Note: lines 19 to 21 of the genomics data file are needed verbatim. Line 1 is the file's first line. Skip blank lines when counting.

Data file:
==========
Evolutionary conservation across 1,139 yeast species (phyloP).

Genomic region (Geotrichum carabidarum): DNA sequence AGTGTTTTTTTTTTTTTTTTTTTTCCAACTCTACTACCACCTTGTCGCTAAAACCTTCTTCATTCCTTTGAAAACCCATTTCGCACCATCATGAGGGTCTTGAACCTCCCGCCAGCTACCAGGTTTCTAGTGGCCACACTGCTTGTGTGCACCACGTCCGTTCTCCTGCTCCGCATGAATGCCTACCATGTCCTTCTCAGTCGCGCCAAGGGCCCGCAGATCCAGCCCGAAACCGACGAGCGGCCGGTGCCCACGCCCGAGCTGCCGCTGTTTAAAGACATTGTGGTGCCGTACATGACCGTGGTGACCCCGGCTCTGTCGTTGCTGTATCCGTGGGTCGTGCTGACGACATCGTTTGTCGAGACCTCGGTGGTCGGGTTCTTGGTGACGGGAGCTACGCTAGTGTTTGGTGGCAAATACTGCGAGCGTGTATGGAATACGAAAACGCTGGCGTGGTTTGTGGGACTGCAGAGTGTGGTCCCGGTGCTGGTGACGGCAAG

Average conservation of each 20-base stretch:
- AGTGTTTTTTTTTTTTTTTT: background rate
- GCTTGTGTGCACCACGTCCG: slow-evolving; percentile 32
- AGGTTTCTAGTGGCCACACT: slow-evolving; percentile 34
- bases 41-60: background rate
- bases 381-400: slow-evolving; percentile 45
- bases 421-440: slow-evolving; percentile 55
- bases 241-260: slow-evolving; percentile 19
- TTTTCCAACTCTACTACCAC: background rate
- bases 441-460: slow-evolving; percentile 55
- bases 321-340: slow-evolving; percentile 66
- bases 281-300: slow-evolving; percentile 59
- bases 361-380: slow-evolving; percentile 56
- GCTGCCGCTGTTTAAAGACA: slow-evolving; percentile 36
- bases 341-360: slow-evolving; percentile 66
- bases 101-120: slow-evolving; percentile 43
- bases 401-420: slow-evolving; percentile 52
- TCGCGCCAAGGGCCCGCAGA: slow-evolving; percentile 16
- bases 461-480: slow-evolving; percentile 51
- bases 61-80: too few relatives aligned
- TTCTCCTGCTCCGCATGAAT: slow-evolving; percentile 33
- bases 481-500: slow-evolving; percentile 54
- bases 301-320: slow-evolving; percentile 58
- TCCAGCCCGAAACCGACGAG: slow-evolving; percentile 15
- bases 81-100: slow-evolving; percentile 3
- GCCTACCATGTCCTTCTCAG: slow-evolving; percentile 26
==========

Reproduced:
- bases 401-420: slow-evolving; percentile 52
- TCGCGCCAAGGGCCCGCAGA: slow-evolving; percentile 16
- bases 461-480: slow-evolving; percentile 51